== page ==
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AirAsia eyeing foreign partner for ground ops
Khairul Khalid 
AirAsia’s ground operations include passenger services, ramp services, load control and flight operations, and security services
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Budget airline AirAsia Bhd is planning to hive off 50% of its ground-handling business and form a new joint venture. The company disclosed this during a meeting with investors this month. An industry analyst tells FocusM the move is part of the airline’s ongoing streamlining process. 

“It is part of a push to dispose of non-core assets and return proceeds to shareholders. AirAsia has promised shareholders a special dividend (once) every two years,” says the analyst.

Although the budget carrier did not indicate who its potential partner is, a source says it could be a major global ground-handling player. This narrows the list of possible partners to operators like Swissport International Ltd, Dnata, SATS Ltd, Fraport AG, and Menzies Aviation.

According to the source, the new joint-venture vehicle would likely be Ground Team Red Sdn Bhd (GTR). GTR is a wholly-owned subsidiary of AirAsia that provides passenger services, ramp services, load control and flight operations, support services, security, management of administrative functions. For its financial year ended 2015, GTR posted zero revenue and a loss. It has minimal assets. One of its directors is AirAsia CEO Aireen Omar.

Last month, GTR purchased equipment worth RM4.63 mil from AirAsia’s sister company and long-haul budget airline, AirAsia X Bhd (AAX), in a related party deal. In a regulatory filing, AAX had announced the sale and purchase agreement (SPA) with GTR was for the sale and transfer of ramp/ground equipment as well as employees. AAX stands to gain RM225,972 from the equipment disposal.

GTR’s main focus is to provide efficient in-house ground handling services with lower rates. The company is also expected to tap external business from third party airlines in Malaysia.

AAX also inked agreements with TCR Solution Sdn Bhd and I Tech Engineering and Machinery Sdn Bhd to novate to GTR’s lease and maintenance agreement, full service rental agreement and repair and maintenance contract.

The sale of ramp equipment and the novation agreements are to facilitate the establishment of GTR, through the integration of all AirAsia and AAX’s ground equipment assets. This will be facilitated through GTR taking ownership of the ground equipment through the SPA, as well as via the novation agreements by AAX to GTR.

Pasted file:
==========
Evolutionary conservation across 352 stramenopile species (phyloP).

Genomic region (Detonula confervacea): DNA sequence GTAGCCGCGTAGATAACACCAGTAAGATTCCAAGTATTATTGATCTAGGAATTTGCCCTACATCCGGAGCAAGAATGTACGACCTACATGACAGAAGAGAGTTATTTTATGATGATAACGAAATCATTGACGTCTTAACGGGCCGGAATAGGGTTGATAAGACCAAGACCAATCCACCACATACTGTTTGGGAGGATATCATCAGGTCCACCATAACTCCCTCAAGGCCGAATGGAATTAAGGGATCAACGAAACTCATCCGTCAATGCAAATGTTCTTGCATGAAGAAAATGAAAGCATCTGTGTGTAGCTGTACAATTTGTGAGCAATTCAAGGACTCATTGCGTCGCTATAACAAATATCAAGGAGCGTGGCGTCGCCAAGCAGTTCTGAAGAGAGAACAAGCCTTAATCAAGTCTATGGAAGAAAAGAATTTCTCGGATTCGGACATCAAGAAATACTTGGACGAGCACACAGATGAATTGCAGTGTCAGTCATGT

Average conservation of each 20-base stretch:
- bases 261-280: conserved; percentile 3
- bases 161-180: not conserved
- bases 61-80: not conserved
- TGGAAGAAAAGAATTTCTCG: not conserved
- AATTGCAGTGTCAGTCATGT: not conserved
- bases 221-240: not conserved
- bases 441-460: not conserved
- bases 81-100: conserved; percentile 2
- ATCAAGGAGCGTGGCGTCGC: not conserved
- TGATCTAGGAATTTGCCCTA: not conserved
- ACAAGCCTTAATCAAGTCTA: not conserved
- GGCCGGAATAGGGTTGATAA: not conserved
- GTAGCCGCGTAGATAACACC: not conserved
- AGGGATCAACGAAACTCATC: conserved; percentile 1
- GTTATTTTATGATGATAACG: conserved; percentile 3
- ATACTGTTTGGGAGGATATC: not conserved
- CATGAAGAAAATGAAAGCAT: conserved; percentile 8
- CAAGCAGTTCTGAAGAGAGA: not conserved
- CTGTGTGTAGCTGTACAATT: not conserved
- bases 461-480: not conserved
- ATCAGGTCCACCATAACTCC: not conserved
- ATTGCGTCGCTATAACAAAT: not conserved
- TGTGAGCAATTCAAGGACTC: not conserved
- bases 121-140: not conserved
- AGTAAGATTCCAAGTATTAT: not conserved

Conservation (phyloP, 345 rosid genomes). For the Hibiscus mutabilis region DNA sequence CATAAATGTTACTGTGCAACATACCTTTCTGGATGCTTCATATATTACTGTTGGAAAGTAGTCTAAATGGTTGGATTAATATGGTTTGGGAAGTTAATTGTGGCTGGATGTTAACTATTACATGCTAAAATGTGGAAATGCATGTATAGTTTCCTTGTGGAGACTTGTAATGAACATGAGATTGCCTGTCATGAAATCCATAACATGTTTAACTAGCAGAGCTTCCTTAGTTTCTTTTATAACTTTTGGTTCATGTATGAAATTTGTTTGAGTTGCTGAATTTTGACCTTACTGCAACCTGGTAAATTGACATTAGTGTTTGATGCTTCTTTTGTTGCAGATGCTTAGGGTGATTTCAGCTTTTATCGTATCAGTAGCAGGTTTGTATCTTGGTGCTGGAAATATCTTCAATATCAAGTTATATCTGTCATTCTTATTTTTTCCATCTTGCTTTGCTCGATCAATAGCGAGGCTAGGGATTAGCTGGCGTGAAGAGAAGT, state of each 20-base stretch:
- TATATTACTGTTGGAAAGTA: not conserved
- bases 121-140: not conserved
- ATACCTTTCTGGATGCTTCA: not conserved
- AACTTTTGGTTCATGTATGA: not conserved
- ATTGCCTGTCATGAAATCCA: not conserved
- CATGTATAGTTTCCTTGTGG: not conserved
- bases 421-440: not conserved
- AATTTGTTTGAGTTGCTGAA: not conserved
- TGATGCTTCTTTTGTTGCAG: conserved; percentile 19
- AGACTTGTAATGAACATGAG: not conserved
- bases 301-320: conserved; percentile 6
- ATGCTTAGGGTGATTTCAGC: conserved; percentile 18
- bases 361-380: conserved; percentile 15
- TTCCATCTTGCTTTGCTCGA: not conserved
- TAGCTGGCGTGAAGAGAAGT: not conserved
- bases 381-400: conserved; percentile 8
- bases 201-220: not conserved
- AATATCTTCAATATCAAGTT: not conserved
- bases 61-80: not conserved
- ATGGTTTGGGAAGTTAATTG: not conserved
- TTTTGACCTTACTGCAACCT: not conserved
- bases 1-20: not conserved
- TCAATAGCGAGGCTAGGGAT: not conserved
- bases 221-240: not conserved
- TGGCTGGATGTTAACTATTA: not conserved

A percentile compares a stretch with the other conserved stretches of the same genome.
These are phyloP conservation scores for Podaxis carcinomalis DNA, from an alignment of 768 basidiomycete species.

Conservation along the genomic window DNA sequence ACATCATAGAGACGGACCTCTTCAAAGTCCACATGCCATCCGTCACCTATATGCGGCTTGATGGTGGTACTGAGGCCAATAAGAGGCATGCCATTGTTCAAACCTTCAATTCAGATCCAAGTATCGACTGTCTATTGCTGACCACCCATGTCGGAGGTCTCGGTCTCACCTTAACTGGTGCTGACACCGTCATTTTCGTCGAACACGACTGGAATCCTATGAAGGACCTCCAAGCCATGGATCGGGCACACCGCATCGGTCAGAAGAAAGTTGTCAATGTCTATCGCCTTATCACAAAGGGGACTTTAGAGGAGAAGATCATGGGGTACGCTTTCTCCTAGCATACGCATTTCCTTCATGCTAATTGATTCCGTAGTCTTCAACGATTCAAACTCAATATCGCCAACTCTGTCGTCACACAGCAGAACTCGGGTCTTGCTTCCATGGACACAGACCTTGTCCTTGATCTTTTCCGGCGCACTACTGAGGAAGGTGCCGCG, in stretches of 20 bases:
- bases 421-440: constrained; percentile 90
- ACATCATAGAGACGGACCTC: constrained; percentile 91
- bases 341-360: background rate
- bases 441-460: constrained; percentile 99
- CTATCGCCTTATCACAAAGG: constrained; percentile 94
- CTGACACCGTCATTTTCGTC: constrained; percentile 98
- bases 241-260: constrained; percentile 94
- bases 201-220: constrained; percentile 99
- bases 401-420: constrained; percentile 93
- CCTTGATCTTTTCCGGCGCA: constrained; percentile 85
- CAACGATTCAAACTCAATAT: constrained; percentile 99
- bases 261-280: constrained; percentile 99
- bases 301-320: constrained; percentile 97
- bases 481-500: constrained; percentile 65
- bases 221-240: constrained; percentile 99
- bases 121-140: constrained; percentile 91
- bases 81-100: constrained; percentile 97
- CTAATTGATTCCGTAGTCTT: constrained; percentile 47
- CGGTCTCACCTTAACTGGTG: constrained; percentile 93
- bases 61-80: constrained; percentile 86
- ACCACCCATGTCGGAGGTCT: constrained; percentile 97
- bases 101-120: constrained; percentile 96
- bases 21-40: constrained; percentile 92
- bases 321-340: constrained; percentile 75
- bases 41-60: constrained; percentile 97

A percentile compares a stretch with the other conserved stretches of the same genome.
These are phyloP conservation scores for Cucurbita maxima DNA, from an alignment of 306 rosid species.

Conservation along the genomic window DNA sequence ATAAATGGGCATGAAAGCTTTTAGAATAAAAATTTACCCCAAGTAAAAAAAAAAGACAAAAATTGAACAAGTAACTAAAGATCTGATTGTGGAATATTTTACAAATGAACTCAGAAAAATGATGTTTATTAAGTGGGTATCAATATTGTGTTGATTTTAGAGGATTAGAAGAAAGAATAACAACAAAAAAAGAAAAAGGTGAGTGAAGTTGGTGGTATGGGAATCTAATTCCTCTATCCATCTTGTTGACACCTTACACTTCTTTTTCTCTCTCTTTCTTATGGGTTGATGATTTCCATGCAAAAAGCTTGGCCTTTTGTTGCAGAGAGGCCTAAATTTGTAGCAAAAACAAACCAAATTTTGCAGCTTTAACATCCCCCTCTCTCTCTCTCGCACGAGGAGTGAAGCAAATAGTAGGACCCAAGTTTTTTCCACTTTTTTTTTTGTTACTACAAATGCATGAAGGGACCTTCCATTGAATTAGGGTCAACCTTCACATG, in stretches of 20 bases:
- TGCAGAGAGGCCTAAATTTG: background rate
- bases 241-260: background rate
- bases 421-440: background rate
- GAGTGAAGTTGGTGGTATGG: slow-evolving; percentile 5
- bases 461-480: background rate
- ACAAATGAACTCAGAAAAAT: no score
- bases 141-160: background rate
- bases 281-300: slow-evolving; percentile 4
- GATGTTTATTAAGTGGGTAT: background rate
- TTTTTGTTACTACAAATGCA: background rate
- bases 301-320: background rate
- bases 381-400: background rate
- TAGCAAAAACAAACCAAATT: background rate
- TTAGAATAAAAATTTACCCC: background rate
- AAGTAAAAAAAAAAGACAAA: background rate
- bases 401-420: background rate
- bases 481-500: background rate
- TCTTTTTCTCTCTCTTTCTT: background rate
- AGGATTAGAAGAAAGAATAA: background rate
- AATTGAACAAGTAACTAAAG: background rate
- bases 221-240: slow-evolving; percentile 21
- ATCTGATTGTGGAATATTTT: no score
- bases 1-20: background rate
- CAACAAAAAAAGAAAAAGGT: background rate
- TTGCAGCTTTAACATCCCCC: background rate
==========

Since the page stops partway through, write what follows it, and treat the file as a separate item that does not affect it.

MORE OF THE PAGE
A 2014 study by the Centre for Asia Pacific Aviation (CAPA) reported that the airport ground-handling business worldwide is estimated at over US$80-100 bil per annum.

“Stiffer competition has affected margins of the ground-handling business and has led to consolidation. With many airlines experiencing losses due to the volatile market, selling off the ground-handling business is seen as one of the low-hanging fruits to reduce overheads,” says the analyst.

AirAsia group CEO Tony Fernandes plans to rope in foreign partners for its ground-handling business

Other than AirAsia, the local aviation scene seems to be going through a phase of rationalisation in the airport ground-handling industry.

FocusM previously reported that Cathay Pacific Airways is also mulling the sale of its ground-handling business at Penang International Airport, which includes aircraft maintenance and engineering.

Ground handling is not the only business that AirAsia is streamlining. Last August, the company announced it had executed an agreement to sell its entire 50% shareholding in Asia Aviation Centre of Excellence (AACE) to CAE International Holding Ltd (CAE, holder of the remaining 50%) for US$100 mil.

The transaction does not require shareholders’ approval but that of the Department of Civil Aviation, which it hopes to obtain by November.

AirAsia also revealed its digitisation plans to transform into a tech-savvy airline. According to a Kenanga research report, digitisation will increase profitability and bring operational costs down.

“Ultimately, they plan to use digitisation to increase profitability by driving revenue up and costs down. They plan to engage Artificial Intelligence (AI) and leverage on user data they have collected over the years for a multitude of applications,” says Kenanga. According to the research house, AI would be able to help pinpoint more profitable routes.

In addition, AirAsia has engaged big data specialists to leverage on its existing user data to increase marketing efficiency. It also plans to have Wi-Fi/Intranet made available in planes so that passengers can use smartphones to purchase in-flight entertainment packages.  



This article first appeared in Focus Malaysia Issue 255.